A guest post from Mike Kellen on use of AWS by Synapse

Science, Reengineered

Recently, I sat down with Jeff Barr on the AWS report to discuss how we’ve used various Amazon services throughout our architecture while developing Synapse.  In the interview, I discussed how Synapse uses RDS (MySQL) as our back end database, Elastic Beanstalk to host our service and web hosting tiers, Cloud Search for providing a search across all Synapse content, and Simple Workflow to manage distributed scientific workflows (see also our AWS case study). The decision to rely heavily on Amazon as an infrastructure provider for our project was based on the belief that hosted infrastructure was they way of the future, and it was best to build technology with that future in mind assuming that services that were still early stage would mature along with our own work.  Despite a few of the hic-ups associated with adopting early stage technology, I’m still pretty pleased with the decision…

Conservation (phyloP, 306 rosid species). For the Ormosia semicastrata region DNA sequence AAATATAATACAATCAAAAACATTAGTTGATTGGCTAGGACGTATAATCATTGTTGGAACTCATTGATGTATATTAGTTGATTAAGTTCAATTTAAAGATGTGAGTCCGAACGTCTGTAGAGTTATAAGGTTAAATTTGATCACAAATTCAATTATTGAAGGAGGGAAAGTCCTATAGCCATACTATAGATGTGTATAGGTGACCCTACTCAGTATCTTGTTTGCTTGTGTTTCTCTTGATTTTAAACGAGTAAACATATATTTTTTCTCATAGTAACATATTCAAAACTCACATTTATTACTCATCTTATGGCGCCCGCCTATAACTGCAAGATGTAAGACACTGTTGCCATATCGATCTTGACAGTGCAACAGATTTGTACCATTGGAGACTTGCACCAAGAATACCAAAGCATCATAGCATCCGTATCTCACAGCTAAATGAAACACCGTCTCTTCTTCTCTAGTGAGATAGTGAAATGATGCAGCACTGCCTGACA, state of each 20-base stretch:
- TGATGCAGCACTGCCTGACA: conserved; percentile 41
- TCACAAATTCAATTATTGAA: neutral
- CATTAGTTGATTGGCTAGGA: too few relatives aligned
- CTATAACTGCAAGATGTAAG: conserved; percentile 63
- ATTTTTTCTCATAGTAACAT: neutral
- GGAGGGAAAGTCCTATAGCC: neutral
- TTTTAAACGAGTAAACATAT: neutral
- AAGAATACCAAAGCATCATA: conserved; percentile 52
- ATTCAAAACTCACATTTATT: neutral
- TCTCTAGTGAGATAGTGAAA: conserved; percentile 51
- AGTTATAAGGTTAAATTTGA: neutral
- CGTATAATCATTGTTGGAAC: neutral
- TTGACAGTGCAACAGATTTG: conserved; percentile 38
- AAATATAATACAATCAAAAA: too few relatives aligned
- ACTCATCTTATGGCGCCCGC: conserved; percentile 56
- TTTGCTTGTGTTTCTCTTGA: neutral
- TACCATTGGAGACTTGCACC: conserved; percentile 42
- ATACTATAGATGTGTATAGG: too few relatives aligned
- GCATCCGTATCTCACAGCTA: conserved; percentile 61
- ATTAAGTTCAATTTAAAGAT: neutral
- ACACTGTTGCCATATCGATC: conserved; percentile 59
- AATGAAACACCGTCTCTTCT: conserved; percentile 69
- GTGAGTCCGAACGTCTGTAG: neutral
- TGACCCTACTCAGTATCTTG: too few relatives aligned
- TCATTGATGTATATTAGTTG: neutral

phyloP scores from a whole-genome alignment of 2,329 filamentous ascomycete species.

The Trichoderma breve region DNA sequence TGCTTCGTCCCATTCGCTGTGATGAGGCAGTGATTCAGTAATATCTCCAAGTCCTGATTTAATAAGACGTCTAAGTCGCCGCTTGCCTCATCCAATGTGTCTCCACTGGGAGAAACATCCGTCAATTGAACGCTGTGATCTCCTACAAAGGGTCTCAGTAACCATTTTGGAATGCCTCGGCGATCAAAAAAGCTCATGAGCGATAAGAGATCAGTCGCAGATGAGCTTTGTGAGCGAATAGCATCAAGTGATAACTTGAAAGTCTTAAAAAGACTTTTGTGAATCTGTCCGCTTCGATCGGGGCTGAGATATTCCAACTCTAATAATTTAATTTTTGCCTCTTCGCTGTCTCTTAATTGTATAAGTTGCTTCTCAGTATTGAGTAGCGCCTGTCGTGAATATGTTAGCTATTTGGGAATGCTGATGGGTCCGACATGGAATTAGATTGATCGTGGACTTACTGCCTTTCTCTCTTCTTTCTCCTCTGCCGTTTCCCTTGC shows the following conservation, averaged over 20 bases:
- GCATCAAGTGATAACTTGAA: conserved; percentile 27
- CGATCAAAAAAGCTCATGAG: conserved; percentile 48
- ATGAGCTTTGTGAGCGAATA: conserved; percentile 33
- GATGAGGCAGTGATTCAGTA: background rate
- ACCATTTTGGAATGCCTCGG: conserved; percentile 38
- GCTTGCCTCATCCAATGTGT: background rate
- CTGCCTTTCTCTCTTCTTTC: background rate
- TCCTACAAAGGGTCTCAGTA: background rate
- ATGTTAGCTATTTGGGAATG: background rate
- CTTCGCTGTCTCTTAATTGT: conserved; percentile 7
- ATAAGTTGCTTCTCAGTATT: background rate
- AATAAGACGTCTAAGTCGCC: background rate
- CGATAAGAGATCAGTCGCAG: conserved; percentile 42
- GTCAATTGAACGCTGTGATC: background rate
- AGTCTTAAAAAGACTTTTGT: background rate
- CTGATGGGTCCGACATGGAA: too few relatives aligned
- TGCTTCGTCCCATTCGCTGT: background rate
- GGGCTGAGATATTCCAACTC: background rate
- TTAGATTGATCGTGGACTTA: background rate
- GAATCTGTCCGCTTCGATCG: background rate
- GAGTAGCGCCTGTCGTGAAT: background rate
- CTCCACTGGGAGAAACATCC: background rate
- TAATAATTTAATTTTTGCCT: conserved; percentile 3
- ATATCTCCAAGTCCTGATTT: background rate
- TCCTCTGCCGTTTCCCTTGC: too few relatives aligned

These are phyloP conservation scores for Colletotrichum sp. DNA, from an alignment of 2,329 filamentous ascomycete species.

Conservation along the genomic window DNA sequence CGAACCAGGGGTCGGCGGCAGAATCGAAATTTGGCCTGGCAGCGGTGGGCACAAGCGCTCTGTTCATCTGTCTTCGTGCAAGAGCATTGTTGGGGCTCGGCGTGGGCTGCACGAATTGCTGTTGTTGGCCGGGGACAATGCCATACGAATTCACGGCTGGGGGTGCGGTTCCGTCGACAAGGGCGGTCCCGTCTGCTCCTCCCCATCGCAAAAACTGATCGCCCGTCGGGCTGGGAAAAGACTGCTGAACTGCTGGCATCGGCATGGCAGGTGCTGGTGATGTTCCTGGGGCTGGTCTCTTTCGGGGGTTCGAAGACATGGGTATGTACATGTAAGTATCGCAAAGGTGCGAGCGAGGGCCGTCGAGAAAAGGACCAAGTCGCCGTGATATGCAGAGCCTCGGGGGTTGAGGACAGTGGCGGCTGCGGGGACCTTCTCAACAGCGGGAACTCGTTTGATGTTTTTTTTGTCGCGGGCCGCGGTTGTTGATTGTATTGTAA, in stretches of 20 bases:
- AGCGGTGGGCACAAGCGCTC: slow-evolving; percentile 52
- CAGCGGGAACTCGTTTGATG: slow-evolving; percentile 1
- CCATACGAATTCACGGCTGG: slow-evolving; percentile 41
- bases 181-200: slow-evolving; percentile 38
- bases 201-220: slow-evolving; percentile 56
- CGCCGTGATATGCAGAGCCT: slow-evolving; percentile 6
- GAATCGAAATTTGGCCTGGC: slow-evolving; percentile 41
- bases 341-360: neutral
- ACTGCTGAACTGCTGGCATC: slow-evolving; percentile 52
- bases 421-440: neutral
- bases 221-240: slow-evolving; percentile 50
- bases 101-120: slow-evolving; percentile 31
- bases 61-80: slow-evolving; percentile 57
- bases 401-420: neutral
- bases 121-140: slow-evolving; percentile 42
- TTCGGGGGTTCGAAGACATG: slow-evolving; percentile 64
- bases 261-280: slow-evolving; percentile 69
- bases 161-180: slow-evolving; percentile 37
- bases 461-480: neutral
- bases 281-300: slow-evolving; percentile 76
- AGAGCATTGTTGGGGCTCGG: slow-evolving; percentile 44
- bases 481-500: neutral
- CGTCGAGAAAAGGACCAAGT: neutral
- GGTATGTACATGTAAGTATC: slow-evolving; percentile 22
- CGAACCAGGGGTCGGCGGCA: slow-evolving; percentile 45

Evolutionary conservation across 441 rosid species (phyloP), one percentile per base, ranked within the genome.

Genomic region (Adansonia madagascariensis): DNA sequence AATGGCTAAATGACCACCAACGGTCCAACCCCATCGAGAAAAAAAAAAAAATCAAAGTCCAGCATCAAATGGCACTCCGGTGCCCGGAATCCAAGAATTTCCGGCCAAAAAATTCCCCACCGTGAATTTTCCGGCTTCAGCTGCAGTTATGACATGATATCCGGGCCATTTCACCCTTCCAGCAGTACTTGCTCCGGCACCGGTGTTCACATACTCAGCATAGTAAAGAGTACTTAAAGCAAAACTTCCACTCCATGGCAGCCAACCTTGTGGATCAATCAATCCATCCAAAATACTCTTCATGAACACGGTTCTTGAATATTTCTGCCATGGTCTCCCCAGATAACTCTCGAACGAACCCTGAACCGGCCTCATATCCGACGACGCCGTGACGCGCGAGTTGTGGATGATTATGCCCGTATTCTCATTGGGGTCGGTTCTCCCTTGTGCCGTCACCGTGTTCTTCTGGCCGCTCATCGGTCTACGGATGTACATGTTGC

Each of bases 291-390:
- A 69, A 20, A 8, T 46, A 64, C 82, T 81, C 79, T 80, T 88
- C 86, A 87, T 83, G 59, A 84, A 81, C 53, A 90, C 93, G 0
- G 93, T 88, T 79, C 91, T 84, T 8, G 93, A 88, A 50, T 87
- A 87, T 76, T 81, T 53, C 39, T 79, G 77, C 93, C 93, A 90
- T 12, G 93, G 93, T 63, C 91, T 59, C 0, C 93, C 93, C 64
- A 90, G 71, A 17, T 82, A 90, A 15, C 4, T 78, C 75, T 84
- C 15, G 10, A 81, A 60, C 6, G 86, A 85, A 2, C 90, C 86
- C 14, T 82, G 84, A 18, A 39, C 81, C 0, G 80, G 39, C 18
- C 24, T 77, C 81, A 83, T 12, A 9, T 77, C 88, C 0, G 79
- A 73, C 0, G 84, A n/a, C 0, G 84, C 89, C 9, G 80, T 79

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Welcome to Christopher Bare

We are excited to announce that Christopher Bare, formerly of the Institute for Systems Biology, has joined Sage Bionetworks as a software engineer supporting the development of Synapse.  Chris has great experience both in the commercial software world, as well as working with visualization, analysis and integration of biological data.  He also happens to write a great technical blog, Digithead’s Lab Notebook, covering programming for the life sciences. Chris joins recent hires Jay Hodgson (Rosetta / Ceiba Solutions) and Eric Wu (Amazon) as we build out the Synapse software engineering team.